JWG: This one was one song that I was hesitant to touch because the Motherhood version came together in such an unplanned, spontaneous way. It felt impossible to compete with that. So I decided the best approach was to not. I wanted the song sections to be less dramatic than the original. I see this song as the soundtrack to your walk through some magical cartoon wonderland. Every time you enter a new door it reveals a new world, and there’s a new sound that appears in the song to signify it.
One obvious question was how we were going to find a substitute for slap bass. It is so present on the original “Four.” Ouri filled in that bass line with such perfection. The cello reminds me of, like, Randy Newman or some classic ’80s romantic comedy soundtrack. I love it so much. It helps tie together all the absurdity in the song. My partner heard me arranging the song one day and asked, “Is that the theme to Pinocchio or something?”
TM: We wanted to keep the original overall vibe of this song while capturing it in a new light. The electric guitars were to be detuned to get the falling apart feeling at the end of the track.
JWG: Yes! I love that riff at the end so much. It just pushes the song right off the cliff.
4. “Teenager (From Heaven)”
JWG: This was always one of my favorite Deftones songs. It always stood out to me as such a bold statement to put a mostly electronic/quiet sounding song in the middle of a heavy album. The melodic loop is so sweet and tragic sounding, and when Nailah [Hunter] played it I instantly got chills. I love that we kept a lot of the clicks from pedals being turned on and off, my sighs trying to catch my breath while singing. Those small things help the song feel really intimate and almost live.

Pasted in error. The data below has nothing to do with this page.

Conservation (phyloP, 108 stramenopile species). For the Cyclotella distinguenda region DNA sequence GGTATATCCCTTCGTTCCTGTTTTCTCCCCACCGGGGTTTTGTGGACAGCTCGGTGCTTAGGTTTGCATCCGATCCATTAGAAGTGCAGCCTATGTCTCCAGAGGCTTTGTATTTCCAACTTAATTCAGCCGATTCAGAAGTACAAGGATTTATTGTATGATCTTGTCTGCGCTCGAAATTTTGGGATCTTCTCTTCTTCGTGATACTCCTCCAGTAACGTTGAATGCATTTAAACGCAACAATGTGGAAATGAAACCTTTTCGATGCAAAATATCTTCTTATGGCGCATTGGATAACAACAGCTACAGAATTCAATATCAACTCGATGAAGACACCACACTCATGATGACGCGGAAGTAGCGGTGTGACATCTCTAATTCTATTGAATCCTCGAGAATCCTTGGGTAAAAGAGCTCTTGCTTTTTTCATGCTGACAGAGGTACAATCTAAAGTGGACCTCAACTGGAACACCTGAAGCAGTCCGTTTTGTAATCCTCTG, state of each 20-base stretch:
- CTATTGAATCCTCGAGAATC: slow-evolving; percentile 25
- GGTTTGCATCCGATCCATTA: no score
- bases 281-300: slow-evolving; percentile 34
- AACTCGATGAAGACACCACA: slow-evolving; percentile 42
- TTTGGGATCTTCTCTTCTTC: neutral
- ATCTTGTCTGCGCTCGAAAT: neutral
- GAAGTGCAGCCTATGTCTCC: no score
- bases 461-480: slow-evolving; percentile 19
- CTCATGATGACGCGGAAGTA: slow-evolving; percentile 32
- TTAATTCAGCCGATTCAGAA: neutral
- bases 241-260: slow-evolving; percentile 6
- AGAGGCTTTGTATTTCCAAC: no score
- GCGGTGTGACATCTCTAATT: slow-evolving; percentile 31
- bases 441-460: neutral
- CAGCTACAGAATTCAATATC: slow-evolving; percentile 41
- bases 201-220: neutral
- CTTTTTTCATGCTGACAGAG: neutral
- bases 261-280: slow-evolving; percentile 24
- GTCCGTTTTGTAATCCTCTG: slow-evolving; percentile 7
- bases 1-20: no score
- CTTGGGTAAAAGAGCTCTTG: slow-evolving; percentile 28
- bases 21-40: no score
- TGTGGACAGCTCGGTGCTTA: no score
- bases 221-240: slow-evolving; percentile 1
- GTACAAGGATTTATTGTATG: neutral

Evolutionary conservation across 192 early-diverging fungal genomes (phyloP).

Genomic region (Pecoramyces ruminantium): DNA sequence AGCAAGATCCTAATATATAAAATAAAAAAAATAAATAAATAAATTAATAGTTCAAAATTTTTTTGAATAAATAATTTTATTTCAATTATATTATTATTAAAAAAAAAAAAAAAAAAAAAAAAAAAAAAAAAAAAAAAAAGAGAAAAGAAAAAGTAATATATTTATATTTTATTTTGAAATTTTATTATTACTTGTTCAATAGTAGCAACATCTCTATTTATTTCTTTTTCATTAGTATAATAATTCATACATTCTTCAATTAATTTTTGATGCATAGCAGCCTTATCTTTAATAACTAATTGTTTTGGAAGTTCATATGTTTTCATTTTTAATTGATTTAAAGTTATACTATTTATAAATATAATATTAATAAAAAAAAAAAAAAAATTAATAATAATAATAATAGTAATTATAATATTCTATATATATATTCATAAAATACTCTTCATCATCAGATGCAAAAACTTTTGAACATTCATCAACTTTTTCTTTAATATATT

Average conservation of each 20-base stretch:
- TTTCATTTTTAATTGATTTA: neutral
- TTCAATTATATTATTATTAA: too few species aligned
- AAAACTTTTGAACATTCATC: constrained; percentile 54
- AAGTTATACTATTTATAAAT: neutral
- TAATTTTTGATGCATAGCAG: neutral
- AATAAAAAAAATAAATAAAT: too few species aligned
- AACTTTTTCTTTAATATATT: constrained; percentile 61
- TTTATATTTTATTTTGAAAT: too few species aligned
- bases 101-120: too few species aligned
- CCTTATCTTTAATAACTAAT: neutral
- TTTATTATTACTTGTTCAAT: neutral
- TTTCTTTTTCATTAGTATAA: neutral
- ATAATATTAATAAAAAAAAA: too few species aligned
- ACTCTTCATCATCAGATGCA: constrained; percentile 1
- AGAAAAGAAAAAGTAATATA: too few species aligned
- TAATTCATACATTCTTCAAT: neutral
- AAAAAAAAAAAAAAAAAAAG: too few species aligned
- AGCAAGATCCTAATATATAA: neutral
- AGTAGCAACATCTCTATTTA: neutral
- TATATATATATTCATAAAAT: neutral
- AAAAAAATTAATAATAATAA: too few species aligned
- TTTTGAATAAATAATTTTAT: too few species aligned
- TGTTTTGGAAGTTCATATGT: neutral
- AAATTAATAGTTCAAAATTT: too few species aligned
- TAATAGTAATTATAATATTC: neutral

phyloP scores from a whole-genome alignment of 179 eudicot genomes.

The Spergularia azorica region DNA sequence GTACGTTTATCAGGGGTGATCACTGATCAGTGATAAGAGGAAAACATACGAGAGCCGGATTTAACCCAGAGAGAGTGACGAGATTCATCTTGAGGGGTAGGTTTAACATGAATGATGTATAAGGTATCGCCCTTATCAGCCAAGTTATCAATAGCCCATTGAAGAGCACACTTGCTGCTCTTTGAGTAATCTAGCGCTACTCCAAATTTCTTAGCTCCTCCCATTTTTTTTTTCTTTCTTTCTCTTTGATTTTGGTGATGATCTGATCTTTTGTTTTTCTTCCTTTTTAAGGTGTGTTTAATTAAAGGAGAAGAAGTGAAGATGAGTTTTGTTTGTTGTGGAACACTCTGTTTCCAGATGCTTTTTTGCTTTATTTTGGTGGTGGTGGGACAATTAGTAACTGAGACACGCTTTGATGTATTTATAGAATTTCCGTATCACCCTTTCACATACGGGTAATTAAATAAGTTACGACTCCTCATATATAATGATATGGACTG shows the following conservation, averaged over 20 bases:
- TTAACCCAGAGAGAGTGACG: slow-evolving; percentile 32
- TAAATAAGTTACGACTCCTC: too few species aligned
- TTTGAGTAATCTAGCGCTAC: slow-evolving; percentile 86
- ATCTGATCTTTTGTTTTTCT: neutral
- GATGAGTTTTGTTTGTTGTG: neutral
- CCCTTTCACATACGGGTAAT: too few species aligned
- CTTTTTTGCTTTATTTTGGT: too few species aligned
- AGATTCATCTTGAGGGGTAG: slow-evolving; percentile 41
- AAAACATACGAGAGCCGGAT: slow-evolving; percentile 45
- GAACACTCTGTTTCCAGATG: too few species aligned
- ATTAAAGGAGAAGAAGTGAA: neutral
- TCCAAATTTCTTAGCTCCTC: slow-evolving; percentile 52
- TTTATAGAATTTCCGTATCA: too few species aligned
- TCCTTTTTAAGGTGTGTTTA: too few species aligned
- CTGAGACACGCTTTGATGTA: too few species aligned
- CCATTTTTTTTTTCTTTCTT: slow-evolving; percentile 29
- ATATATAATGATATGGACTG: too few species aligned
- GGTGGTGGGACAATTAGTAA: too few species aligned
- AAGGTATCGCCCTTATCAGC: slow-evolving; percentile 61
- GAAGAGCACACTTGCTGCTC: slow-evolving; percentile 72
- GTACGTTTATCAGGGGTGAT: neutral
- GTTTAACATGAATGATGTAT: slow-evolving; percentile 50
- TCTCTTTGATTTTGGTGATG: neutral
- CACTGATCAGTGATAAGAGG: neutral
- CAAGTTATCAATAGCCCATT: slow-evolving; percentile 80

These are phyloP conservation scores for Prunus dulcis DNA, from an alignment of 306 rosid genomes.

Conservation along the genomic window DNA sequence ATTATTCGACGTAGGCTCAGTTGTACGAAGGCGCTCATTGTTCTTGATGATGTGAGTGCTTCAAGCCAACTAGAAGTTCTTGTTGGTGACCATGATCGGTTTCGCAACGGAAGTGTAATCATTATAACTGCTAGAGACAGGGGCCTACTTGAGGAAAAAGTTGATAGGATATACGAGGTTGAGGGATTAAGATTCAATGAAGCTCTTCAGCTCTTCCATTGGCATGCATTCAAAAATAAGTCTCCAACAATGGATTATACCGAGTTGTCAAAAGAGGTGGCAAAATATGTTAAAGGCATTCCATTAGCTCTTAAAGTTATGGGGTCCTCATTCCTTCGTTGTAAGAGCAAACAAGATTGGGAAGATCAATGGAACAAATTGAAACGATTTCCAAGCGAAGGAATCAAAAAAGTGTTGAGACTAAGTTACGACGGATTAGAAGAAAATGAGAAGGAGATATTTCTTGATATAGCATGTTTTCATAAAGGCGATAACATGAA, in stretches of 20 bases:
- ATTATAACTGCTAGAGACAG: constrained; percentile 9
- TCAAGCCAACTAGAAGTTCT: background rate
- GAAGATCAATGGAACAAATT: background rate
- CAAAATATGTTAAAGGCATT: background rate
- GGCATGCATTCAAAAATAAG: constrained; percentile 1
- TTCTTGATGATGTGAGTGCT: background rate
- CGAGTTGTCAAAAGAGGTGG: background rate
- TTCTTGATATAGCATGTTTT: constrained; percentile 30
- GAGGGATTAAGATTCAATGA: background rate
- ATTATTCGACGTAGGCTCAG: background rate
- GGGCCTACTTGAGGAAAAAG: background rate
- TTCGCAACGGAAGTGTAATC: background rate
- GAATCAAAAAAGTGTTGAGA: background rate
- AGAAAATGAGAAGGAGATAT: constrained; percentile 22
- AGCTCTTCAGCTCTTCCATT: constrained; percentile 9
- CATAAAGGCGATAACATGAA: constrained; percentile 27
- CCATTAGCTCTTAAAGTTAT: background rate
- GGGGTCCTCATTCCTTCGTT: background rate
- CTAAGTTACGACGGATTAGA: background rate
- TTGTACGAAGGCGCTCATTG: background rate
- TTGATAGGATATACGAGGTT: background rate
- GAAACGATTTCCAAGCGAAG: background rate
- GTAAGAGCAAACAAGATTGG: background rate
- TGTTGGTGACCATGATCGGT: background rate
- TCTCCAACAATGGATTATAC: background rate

TM: I also had just received news that my cat, who’s seen me through the ups and downs of the past 14 years, was terminally ill. It was a very emotional time and I used this EP as an outlet for the hurt and love that I was feeling. The approach for this was through my lap steel guitar—a slide can convey an enhanced deepness. This song was initially to be done with just vocals and harp. Ouri and I both loved the song and were inspired to try out some cello and guitar initially just to play around.
5. “Dream Rats (From Heaven)”
JWG: I always pictured this song becoming something more droney live. We didn’t really have a chance to play around with the live arrangement in any tour settings this year. When I hear this recording I have to remind myself we weren’t in the same room together. Sarah’s drums are so tight and incredible. When Brandi mentioned she played French horn, we knew we had to have it very present on this track, it’s just so demonic and eerie-sounding. I love that all the elements that are introduced throughout the first half of the album feel light or floaty in some ways, and then they all come crashing down on this one; the opera, the cello…it’s heavy as hell.
TM: The approach was to make it as aggressive as possible. We wanted a live in-studio vibe on this one even though we had to record this separately. To get the aggressive feeling I listened to black metal all day and then at night I recorded the guitar parts standing up as though we were all doing a live off the floor take in studio.
JWG: I also love the confusion this track causes. The whole EP is one kind of journey, and then the last track is like the length of all the other songs combined and heavier than any other No Joy song ever. I love unpredictability like that.